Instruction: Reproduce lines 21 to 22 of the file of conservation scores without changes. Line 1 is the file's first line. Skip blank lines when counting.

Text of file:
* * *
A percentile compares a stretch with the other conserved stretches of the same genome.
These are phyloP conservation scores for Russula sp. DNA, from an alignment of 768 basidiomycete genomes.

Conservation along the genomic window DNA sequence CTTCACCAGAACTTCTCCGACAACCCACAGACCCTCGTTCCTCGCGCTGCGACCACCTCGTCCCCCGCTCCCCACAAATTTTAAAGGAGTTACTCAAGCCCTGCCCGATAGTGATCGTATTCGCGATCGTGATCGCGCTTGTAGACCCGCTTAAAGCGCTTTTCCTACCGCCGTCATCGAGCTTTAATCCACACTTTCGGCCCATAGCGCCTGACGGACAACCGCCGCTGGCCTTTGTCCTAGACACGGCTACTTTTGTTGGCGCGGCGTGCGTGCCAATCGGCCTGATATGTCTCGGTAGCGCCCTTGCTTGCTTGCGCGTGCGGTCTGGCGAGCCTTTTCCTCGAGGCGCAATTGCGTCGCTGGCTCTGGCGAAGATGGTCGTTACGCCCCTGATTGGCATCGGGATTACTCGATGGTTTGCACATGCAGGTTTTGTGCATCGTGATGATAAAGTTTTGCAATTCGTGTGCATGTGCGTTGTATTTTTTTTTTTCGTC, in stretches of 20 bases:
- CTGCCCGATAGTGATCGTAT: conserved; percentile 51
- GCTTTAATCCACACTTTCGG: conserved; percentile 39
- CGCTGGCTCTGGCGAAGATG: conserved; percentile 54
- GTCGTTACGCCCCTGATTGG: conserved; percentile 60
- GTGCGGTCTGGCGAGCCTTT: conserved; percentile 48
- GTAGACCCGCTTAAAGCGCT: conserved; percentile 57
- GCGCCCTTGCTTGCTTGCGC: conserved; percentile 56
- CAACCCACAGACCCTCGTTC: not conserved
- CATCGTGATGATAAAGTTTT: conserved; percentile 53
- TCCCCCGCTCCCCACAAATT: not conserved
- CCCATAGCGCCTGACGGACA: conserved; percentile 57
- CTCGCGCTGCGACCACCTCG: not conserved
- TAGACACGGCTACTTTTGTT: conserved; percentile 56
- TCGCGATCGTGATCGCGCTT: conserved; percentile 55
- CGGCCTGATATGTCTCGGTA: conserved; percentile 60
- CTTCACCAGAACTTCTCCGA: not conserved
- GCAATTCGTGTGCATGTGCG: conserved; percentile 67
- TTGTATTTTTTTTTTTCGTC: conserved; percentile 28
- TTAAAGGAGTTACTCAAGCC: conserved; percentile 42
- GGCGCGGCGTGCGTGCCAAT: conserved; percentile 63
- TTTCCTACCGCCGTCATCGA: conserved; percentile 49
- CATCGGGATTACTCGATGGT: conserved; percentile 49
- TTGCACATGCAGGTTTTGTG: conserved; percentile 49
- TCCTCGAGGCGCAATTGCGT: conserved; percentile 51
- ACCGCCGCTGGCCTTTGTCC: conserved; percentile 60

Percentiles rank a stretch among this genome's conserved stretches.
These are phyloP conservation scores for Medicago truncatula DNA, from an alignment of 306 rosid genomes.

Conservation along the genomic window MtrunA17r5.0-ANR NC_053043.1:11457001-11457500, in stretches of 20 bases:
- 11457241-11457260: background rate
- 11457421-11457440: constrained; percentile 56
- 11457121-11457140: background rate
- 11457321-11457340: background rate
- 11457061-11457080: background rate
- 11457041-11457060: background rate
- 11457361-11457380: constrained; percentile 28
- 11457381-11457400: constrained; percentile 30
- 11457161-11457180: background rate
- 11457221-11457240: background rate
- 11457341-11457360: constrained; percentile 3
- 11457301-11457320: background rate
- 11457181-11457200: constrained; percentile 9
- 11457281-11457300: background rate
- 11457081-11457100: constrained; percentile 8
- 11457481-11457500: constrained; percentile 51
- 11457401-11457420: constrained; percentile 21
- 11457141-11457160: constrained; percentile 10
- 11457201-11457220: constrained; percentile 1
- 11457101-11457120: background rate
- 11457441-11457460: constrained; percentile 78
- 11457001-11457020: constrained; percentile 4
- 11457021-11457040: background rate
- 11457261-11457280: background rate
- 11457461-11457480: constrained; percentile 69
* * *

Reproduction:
- TTGTATTTTTTTTTTTCGTC: conserved; percentile 28
- TTAAAGGAGTTACTCAAGCC: conserved; percentile 42